…which is like a book from a footnote.
So a conversation on Twitter got me to thinking. This is not uncommon. The issue? Notes in translations and other works. The players? Myself, 8C, and LowOnHitPoints.
I won’t try to sum the whole thing up, but 8C started things off with the claim (quoted, I think) that notes during a fansub are an admission that the subber is a failure. Hyperbole, certainly, but let’s clean it up a little now that we’re not limited to the old 140. A note in a fansub fails in its very purpose because the point of the translation is to communicate the story / show / plot / what-have-you.
This claim isn’t too complicated. I joked about scholarly editors apparently being failures as well. LowOnHitPoints rejoined that he insists on no footnotes, even in something like Shakespeare.
There’s a lot more, most on their part – I was in class for part of the discussion. But here I am now. Woo hoo!
We’re actually dealing with two separate issues – translations and scholarly works. Obviously. But there’s a signpost for you. Footnotes during an anime sub can distract from the act of enjoying the anime itself. This is true, given that it’s a qualified statement. It can. Footnotes distract me at times, in all forms (book, show, whatever). But I always – always – prefer footnotes to endnotes. Most of the people I know prefer footnotes to endnotes. Endnotes are just sort-of useless. They have the information you need or want, but they’re somewhere else. So if you want to glean it for your phenomenological experience, during the act of reading or watching, you have to either wait until the end or go to the note right then. Most of us wouldn’t wind through a fansub to read a translator’s note at the end. Neither would most of us page through a book to read an endnote.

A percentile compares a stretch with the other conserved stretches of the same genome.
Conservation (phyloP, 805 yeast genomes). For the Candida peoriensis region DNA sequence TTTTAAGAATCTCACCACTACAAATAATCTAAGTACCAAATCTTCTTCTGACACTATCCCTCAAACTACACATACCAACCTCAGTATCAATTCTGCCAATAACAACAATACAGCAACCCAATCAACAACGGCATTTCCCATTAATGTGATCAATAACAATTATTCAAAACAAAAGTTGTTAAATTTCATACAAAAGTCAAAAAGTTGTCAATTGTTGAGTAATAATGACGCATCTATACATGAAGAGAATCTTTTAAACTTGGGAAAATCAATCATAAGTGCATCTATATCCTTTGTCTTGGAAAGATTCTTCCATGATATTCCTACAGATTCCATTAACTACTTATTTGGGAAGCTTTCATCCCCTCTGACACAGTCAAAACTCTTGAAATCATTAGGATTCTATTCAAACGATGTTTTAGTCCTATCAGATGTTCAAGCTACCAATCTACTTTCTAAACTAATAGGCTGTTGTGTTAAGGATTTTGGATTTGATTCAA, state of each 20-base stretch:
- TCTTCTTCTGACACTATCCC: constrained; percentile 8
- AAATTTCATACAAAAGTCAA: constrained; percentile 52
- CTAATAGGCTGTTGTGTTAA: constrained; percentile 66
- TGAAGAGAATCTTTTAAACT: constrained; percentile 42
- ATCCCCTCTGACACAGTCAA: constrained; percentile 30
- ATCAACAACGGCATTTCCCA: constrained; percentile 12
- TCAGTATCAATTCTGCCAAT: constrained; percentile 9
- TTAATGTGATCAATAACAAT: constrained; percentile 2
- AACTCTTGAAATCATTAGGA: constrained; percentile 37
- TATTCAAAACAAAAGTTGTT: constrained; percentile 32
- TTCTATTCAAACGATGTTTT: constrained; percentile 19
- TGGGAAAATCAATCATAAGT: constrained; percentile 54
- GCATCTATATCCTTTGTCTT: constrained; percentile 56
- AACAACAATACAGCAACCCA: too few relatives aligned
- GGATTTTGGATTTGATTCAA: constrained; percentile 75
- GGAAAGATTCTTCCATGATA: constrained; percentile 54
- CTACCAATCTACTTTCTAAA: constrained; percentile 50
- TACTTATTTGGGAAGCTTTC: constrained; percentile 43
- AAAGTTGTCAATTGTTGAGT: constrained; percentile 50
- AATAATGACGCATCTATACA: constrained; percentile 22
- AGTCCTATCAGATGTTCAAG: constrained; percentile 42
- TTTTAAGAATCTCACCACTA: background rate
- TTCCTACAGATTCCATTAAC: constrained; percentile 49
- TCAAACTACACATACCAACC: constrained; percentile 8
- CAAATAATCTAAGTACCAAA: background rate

By the time you get to an endnote, then, your experience with the text is sort-of over. You can add to it, and maybe even rewatch / re-read it, but you’ll never get the same emotional response as you did the first time through. And your lack of knowledge of something will effect that.
My silly example on Twitter was Hamlet. LowOnHitPoints said he wouldn’t mind if he just missed a few puns or something. But the pun on the word “nunnery” is essential to plumbing Hamlet’s mental state. He tells Ophelia to go to a nunnery in the middle of a speech about both he and she are both horrible, sinful people. So we read the line and are content. He wants her to go somewhere clean and pure. Simple enough. Except during Shakespeare’s time the word “nunnery” was slang for a brothel. So he’s simultaneously telling her to go to a whorehouse – in the middle of a speech about how horrible and sinful they are. It’s a pivotal moment in the play. It helps explain why Ophelia kills herself (if she does – see the years of debate on whether she’s responsible for her death).
These, though, are scholarly footnotes. While my example is a translation aid, most scholarly footnotes aren’t so much. So are the two acts different? Yes, but not by much.